Though relatively unknown in the U.S., John O'Farrell, columnist for both The Guardian and The Independent, is renowned in England for his...
“May Contain Nuts: A Novel of Extreme Parenting”
by John O’Farrell
Black Cat, 319 pp., $13
Though relatively unknown in the U.S., John O’Farrell, columnist for both The Guardian and The Independent, is renowned in England for his humorous and satirical writing. In his latest novel, “May Contain Nuts,” he addresses the modern phenomenon of hyper-parenting and the toll it takes on children. True to his talent, O’Farrell brightens this grim subject with a frivolous, comedic touch.
“I used to be such a cautious woman,” confides Alice Chaplin as she begins her story. She and her husband, David, are raising a young family in London. Unfortunately, the children don’t often measure up to their parents’ high expectations, especially the 11-year-old, Molly, who is supposedly bright but doesn’t do well on tests.
To ensure that Molly is admitted to a reputable private school, Alice throws all caution to the wind and tries a desperate gambit. Disguised as a child, she takes the entrance exam in her daughter’s place. Miraculously, all goes well; Molly is admitted and even wins a scholarship. In the process, Alice understands for the first time the pressure her children undergo. Then the problems begin. A clever young girl, who took the test at the same time, exposes Alice to the school administration. Alice must find a way out of the messy situation that ensues.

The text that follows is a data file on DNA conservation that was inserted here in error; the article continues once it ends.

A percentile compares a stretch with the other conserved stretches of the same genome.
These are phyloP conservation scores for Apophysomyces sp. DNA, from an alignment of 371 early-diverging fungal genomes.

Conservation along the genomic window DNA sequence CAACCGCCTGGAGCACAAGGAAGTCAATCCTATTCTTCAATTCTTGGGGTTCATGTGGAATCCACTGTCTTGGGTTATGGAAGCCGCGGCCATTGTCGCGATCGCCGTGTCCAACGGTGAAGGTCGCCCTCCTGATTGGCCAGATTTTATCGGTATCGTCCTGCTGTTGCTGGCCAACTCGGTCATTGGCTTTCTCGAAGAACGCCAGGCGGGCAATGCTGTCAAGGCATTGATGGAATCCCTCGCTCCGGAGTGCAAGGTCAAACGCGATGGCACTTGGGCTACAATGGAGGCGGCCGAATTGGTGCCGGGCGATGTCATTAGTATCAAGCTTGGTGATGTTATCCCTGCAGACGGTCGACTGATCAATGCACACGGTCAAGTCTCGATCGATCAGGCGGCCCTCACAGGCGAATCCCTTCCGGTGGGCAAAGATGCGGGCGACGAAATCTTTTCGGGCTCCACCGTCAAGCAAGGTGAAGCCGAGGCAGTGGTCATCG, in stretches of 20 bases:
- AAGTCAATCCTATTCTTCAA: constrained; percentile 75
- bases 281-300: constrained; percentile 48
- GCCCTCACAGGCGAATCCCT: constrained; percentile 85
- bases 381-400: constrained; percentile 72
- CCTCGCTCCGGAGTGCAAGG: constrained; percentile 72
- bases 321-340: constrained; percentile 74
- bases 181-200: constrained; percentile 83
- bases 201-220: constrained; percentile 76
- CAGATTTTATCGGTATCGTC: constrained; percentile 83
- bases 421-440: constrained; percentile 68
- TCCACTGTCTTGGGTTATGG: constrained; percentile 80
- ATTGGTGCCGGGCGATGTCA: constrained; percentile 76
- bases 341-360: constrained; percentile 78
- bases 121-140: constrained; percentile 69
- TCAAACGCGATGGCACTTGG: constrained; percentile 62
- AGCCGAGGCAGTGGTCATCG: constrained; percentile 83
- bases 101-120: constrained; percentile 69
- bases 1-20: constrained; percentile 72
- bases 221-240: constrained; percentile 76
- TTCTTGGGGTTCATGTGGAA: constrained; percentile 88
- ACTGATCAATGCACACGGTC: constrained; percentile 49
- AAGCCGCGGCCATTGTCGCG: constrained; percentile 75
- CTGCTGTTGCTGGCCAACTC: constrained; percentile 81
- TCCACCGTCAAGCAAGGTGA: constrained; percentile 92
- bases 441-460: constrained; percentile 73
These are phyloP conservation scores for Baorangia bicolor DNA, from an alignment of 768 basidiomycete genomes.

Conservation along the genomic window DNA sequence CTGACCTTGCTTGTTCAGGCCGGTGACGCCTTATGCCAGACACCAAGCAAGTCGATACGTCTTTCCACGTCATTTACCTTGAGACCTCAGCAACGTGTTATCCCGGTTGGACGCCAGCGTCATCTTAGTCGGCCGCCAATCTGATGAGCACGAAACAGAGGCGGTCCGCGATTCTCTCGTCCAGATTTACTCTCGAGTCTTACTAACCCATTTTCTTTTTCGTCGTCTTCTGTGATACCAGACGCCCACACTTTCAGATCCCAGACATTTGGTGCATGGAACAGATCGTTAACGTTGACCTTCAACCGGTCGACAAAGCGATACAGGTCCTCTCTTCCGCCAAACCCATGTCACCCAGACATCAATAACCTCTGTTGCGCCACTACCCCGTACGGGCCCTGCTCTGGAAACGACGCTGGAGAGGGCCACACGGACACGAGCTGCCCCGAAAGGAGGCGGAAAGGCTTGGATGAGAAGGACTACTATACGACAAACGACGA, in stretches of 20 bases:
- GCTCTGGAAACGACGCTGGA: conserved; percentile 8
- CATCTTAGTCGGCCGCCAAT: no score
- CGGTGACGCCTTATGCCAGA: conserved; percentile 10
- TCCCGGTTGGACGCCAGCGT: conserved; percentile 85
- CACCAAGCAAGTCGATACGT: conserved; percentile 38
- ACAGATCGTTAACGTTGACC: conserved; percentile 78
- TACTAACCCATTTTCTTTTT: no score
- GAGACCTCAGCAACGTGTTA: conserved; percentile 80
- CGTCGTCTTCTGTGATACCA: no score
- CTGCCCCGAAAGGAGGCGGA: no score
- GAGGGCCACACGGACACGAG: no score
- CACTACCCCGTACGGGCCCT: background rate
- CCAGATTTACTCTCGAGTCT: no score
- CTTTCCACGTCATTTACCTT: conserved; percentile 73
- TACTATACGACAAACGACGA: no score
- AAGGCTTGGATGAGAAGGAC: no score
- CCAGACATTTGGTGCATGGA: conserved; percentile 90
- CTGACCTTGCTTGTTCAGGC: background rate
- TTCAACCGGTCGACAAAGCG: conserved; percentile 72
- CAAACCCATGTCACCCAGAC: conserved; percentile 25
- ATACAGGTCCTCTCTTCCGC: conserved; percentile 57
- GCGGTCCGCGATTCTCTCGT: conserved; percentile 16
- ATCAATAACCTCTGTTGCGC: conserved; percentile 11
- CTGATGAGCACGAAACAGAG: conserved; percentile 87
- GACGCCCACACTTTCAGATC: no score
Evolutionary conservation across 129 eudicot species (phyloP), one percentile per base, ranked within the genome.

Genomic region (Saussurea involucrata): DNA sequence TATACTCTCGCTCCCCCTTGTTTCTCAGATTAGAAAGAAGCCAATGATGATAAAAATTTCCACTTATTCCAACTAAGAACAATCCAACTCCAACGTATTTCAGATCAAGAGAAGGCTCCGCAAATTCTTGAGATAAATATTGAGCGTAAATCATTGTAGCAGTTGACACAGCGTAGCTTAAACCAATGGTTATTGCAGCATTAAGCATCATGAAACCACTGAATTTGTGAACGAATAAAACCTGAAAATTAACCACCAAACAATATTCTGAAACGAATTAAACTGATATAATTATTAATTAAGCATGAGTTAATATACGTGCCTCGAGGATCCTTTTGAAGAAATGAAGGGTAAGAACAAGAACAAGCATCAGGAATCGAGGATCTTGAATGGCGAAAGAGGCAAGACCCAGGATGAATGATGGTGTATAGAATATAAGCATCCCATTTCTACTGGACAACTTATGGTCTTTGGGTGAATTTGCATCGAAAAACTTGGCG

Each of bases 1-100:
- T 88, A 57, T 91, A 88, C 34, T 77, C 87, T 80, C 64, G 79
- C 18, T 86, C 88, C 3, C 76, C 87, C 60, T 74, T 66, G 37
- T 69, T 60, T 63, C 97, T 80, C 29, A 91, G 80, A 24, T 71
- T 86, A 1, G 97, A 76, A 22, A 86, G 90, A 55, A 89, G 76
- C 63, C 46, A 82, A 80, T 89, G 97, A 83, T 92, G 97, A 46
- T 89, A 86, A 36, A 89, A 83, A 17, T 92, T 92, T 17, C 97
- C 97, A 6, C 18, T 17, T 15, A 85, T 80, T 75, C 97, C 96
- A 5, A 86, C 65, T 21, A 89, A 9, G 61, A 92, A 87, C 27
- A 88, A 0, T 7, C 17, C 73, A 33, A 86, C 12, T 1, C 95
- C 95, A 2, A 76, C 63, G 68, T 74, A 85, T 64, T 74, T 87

Most Read Stories
- 'I'm amazed tourists ever come back': Your comments on Seattle's poor tourism survey
- Nathan Hale's Michael Porter Jr. asks for release from Washington
- Washington loses 2017 incoming point guard Blake Harris
- Rare, often fatal, respiratory disease carried by mice — hantavirus — confirmed in King County
- Measles cases in South Lake Union: Were you exposed?
O’Farrell exposes his characters’ warts with gleeful abandon. Though his verbosity can be tiresome and the plot events at times seem contrived, he brings the story to a satisfying conclusion. And he proves that left on their own, children can often take care of themselves quite well, a reminder that many parents might do well to consider.